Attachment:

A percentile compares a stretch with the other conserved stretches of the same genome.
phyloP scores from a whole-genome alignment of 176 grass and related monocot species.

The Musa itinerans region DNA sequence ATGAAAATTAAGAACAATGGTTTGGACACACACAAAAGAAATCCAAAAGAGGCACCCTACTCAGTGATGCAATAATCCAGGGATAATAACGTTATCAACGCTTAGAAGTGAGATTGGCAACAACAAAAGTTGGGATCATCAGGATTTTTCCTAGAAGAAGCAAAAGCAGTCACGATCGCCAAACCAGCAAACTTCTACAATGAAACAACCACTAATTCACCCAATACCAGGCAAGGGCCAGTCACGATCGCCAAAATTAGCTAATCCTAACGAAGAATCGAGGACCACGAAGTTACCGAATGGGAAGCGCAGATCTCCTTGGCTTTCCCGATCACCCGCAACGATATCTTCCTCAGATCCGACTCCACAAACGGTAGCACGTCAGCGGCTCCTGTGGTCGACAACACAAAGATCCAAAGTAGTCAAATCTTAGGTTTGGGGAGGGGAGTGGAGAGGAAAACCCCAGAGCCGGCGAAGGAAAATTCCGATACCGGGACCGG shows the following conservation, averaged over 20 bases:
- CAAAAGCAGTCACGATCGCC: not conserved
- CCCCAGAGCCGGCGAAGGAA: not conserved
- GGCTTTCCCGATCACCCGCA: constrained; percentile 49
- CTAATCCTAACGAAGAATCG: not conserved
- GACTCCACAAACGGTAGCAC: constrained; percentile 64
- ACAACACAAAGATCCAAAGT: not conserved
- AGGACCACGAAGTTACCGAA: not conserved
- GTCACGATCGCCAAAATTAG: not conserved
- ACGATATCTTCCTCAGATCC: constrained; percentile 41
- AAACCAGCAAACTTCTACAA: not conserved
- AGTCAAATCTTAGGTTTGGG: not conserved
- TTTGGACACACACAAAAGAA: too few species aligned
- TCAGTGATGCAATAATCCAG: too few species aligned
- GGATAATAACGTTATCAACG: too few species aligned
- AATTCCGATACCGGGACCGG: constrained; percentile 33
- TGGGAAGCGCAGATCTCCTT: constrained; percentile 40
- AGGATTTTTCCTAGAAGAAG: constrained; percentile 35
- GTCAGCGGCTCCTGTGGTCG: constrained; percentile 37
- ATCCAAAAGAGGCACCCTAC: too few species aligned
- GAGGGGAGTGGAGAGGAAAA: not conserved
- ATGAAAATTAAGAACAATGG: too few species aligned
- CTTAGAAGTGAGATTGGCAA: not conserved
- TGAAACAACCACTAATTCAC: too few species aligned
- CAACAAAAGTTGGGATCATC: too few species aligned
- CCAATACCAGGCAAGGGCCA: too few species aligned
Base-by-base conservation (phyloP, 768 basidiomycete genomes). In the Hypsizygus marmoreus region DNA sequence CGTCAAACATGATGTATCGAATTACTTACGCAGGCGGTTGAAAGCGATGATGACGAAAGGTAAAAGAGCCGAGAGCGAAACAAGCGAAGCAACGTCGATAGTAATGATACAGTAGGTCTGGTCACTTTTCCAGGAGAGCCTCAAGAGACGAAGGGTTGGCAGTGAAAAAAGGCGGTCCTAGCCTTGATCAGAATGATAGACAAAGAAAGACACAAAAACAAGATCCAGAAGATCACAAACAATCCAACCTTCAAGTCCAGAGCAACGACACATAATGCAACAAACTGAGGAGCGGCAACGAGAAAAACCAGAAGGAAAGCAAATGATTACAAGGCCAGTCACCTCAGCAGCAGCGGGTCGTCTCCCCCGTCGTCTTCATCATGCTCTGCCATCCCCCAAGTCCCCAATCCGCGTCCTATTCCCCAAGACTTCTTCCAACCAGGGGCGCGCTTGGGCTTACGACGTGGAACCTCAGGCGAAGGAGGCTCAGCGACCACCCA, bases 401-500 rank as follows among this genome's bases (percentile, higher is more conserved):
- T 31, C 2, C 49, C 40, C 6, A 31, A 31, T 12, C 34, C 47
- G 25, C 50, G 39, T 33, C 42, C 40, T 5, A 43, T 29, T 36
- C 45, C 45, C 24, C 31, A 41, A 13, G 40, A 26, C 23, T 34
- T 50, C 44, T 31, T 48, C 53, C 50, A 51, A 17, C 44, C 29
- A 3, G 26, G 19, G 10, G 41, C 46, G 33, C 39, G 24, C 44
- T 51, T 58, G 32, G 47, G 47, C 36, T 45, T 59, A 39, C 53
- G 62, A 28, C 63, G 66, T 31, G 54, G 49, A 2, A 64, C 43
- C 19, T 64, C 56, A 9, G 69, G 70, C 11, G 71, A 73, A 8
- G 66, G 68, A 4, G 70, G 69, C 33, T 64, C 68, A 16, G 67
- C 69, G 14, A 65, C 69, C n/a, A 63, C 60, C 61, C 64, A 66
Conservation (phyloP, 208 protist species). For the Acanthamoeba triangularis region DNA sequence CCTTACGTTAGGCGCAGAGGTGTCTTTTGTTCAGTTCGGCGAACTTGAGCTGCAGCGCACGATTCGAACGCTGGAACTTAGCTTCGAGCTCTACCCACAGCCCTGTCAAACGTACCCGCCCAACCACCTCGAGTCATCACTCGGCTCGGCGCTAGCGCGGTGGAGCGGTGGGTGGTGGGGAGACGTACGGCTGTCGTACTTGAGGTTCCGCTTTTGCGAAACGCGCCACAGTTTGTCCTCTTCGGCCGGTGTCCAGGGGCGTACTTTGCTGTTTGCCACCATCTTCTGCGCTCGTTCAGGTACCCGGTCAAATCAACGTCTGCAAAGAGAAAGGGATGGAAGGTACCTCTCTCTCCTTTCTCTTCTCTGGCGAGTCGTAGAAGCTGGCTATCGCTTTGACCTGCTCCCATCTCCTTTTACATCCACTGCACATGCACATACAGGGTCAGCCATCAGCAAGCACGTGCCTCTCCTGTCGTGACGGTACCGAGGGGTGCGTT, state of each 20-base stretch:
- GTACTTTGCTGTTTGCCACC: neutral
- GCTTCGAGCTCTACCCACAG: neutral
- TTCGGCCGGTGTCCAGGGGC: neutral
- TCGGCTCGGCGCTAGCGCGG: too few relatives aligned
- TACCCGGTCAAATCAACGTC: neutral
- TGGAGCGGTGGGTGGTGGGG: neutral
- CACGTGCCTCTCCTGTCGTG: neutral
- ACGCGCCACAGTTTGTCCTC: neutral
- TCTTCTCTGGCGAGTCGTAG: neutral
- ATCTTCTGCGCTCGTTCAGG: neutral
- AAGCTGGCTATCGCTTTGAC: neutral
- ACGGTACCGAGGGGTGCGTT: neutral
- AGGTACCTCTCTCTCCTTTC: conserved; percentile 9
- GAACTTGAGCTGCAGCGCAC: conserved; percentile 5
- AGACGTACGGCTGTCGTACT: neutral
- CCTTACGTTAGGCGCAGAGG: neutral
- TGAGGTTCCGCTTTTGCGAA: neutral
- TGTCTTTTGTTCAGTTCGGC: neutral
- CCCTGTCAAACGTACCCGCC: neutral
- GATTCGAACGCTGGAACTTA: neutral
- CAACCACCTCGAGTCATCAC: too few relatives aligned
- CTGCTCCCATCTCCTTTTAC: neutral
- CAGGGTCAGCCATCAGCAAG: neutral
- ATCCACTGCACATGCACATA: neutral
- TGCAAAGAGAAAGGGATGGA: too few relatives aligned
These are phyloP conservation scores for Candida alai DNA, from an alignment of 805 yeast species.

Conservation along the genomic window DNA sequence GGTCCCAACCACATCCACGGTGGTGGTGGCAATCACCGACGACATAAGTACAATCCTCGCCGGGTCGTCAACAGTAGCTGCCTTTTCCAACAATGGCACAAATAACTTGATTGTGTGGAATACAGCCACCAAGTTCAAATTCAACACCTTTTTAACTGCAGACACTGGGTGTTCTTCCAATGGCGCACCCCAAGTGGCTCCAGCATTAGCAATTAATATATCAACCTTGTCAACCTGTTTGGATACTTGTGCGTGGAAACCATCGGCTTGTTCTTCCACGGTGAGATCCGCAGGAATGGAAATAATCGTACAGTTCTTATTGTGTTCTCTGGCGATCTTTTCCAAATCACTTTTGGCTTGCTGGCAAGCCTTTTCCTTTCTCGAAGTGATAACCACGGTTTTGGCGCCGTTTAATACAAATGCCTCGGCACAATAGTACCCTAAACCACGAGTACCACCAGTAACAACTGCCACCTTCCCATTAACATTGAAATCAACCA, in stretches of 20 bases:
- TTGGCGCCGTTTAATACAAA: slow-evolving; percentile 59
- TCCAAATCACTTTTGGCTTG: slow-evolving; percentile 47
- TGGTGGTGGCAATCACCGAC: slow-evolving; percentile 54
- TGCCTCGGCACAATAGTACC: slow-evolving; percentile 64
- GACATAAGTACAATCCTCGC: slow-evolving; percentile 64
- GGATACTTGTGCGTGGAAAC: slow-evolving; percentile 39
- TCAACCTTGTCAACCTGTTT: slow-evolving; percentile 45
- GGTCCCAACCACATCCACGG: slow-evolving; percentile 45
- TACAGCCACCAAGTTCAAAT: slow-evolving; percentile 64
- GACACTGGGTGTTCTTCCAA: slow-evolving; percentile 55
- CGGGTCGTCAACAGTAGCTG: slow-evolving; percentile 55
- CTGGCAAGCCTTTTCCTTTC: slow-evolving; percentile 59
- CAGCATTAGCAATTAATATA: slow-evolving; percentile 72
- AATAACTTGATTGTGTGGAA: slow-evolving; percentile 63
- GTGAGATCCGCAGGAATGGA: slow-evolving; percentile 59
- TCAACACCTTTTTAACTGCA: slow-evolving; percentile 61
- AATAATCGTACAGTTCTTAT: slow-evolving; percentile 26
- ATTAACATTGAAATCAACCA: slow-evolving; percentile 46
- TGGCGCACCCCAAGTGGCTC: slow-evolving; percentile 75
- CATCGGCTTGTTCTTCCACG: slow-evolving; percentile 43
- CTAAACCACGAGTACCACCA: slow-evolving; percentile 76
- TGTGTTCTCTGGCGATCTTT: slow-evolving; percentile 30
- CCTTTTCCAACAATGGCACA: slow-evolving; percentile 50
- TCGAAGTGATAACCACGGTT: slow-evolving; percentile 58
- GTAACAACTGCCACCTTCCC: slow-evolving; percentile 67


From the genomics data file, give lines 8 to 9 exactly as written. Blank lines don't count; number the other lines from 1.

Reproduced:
- GACTCCACAAACGGTAGCAC: constrained; percentile 64
- ACAACACAAAGATCCAAAGT: not conserved